We kept going on our tour, stopping every few minutes to see centipedes, crickets and tiny worms. At one point, we stopped and turned on our flashlights, only to see that a rat was about to run across my feet. Luckily, the flashlight scared it away.
Batu Caves History with the Dark Caves
At over 400 million years old, there is quite a bit of history with these caves. There was a time when the entire area was submerged underwater. Because of that, the limestones surrounding the area was originally formed from shells and corals.
The most valuable part of this cave was the bat guano (aka bat poop). The bat guano supports the cave ecosystem as many insects and snakes live off the guano. What’s interesting is that Chinese settlers started excavating bat guano in the 1800s to fertilize their farms. Piles of guano were created from bats thanks to years and years of them pooing on the same spot.
Among bats, there are many cave animals, including the endangered trapdoor spider. We saw many weird looking insects and worms that evolved in different ways because of their cave life. The insects creeped me out so I didn’t photograph many cave creatures.
The caves suffered from vandalism during the early days when the public had unrestricted access to them. Thanks to a few bad apples, access to the dark caves are now restricted to guided tours. A lone bench that sits deep inside the cave as a reminder of the damage that humans did at one point.
Once the 45-minute tour ended, we continued our way down the crazy Batu Caves steps.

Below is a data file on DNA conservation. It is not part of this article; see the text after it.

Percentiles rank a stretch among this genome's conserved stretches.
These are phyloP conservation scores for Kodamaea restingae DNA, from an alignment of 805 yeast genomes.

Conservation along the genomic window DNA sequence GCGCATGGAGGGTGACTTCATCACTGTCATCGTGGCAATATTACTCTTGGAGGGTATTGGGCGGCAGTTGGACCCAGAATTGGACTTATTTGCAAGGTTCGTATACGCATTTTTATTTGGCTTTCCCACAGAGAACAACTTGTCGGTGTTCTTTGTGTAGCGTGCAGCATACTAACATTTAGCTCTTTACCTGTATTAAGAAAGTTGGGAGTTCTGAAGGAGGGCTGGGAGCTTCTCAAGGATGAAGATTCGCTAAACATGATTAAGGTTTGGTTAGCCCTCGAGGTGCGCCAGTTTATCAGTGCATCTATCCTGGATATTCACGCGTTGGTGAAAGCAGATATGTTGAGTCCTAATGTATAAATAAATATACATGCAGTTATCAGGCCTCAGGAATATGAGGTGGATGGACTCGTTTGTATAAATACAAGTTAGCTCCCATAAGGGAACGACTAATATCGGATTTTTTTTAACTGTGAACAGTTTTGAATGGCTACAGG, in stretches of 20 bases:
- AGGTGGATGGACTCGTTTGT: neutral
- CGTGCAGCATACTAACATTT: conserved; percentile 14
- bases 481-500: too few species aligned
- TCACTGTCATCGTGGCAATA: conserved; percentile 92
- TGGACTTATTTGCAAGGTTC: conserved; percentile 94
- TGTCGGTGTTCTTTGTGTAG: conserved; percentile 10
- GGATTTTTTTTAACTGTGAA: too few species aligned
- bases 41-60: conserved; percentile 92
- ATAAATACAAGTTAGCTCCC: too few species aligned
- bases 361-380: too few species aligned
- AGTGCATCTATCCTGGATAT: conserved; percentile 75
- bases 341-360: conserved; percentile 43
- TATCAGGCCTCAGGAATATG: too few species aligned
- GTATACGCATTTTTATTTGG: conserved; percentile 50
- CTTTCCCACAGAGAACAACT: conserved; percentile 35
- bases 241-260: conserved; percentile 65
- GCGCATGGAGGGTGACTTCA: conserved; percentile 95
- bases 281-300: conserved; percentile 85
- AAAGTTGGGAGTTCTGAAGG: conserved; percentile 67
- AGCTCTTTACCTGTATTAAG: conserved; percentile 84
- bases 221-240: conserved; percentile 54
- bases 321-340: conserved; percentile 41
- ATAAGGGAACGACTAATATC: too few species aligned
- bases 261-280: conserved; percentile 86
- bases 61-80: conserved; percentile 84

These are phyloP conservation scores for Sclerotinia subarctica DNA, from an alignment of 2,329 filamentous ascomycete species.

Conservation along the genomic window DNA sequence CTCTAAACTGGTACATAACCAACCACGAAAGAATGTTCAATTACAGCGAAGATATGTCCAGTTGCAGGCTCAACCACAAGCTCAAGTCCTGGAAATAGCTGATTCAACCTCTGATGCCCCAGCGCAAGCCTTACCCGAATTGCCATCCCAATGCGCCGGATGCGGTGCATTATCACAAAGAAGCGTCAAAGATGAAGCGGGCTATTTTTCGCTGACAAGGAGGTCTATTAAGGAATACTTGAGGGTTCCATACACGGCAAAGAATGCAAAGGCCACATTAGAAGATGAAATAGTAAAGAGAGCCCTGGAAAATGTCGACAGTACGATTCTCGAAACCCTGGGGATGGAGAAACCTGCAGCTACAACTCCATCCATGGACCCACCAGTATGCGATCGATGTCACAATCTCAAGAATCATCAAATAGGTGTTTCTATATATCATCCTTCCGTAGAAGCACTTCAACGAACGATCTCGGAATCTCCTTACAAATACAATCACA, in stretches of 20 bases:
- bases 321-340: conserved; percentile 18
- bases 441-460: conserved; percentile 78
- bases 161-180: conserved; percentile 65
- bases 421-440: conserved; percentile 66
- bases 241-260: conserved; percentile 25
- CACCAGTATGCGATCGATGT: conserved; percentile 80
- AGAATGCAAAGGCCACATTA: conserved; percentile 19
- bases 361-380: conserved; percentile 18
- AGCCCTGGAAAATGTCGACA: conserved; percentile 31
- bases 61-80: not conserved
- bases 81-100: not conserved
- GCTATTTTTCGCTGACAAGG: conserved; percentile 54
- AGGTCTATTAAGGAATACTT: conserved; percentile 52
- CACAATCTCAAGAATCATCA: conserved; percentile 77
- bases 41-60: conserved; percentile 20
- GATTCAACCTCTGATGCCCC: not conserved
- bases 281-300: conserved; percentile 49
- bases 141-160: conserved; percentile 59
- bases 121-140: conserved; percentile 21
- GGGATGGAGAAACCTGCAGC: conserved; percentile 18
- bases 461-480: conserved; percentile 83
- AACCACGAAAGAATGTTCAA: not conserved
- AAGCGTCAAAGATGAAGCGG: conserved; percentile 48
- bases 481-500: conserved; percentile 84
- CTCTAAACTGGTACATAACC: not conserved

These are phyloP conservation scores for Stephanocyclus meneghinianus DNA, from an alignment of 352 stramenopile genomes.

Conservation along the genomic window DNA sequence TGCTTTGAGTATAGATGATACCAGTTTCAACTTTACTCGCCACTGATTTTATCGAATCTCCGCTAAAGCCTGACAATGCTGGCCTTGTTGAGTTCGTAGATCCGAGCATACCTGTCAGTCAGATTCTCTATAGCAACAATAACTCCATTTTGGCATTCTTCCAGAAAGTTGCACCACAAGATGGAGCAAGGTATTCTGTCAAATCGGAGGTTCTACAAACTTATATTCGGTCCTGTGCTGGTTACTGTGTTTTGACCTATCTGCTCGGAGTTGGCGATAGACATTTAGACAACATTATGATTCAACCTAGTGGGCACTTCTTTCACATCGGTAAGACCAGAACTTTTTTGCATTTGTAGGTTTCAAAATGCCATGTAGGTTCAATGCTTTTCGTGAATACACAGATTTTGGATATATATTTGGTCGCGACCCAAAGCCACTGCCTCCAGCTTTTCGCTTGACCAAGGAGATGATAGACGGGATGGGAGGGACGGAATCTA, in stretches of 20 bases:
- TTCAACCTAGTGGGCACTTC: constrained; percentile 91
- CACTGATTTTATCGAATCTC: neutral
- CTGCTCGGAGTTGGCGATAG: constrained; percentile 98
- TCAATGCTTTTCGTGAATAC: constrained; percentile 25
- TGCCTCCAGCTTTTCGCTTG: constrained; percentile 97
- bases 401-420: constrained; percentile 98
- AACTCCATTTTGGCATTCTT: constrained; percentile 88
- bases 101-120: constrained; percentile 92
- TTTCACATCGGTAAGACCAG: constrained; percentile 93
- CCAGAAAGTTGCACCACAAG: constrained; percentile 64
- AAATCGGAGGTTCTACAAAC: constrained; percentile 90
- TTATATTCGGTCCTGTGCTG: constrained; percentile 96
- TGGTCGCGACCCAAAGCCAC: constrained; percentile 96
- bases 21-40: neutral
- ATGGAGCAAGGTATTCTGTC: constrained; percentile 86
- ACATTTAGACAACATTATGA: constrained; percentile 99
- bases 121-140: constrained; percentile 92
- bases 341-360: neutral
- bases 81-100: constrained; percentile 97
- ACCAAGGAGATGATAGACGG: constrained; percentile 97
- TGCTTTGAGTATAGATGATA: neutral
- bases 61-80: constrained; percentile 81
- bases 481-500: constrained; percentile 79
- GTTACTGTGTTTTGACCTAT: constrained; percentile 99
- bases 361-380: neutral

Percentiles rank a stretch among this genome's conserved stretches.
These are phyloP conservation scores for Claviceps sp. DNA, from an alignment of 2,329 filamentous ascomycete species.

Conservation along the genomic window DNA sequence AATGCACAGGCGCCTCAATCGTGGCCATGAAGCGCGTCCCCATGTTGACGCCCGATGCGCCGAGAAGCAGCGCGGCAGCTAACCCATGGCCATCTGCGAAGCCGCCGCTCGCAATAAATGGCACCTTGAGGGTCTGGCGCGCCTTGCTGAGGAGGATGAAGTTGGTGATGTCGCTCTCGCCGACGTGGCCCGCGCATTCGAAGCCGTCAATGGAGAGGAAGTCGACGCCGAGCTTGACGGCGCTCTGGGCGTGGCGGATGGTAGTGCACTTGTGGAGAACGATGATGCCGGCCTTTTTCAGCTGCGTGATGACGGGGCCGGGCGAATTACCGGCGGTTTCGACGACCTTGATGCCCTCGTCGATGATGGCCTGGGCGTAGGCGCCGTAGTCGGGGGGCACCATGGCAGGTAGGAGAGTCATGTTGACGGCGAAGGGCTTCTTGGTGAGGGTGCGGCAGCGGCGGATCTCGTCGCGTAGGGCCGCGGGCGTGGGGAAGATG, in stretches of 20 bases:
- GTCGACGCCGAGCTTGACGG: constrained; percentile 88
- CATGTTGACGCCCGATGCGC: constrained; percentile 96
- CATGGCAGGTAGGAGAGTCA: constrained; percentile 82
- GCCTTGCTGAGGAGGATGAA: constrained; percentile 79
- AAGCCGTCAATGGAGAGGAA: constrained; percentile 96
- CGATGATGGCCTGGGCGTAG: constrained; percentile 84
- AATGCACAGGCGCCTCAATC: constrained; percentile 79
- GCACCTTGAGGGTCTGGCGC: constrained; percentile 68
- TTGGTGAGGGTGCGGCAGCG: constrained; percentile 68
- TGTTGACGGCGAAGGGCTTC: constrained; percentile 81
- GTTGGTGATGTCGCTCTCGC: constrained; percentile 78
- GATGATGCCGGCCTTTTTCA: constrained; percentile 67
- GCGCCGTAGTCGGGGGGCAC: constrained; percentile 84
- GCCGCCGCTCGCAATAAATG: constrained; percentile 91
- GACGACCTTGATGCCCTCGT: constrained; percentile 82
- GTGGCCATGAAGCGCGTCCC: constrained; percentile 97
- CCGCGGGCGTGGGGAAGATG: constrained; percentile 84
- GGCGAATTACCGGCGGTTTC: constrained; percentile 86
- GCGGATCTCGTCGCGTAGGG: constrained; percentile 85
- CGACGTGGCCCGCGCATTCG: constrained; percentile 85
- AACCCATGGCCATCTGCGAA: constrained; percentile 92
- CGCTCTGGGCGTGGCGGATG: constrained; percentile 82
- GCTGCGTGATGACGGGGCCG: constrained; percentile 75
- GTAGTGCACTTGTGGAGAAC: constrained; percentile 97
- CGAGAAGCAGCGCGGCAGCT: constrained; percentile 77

The monkeys at Batu Caves Steps
Going down was a bit of a challenge because I had to watch where I was stepping on and pay attention to the monkeys. Those monkeys were all over the place, and they kept jumping on the rails or in my path. There was also monkey poo and pee on the railings, so you had to be careful where you put your hand.
Batu Caves temple opening hours and best time to visit
The caves are open year-round from 7 am to 7 pm. We intended to go early to avoid the crowds but ended up arriving in the afternoon instead. It was a bit busy in the afternoon, but not enough to ruin our experience.
Batu Caves Dress Code
Batu Caves is a religious place for Hindus so dressing appropriately for this visit is essential. Therefore, it’s important to make sure your shoulders are covered and shorts extend the knees. There are sarongs available to rent if you need them.
Batu Caves Entrance Fee
Admission is free, but donations are appreciated.
How To Get To Batu Caves from Kuala Lumpur
Bat Caves is about seventeen kilometers from KL and accessible by public transportation. The most straightforward and most hassle-free option is by train from the KL Sentral station.
Bus and taxi are also viable options, but once you see the traffic in Malaysia, you might think otherwise.
Batu Caves From KL Sentral
All you have to do is find your way to KL Sentral Station and take the KTM Komuter Train. The ride from KL Sentral Station to the Batu Caves is about 30 minutes, and there are no transfers. If you get to KL Sentral Station and you feel lost, find the information desk and they’ll point you in the right direction.
The train departs about 15 minutes during peak hours and 20-30 minutes during off-peak hours.
Once you arrive at the Batu Caves KTM Komuter Station, the Batu Caves is a short walk from the station.
Things to note about the Batu Caves
- There’s rock climbing that starts at the bottom of the caves. There is also scrambling and bouldering in the area
- Don’t bring any food or bags. Or if you do, don’t let the monkeys seem them, they will come after you
- Bathrooms are at ground level, and they cost money. Bring toilet paper and make sure to go before you start climbing the Batu Caves steps
Climbing the Batu Caves Steps, a great way to spend an afternoon
We spent about half the day climbing the Batu Cave steps and checking out the Dark Caves tour. It’s definitely worth the trip to see this lovely place and will be one of the memorable things you do in Malaysia.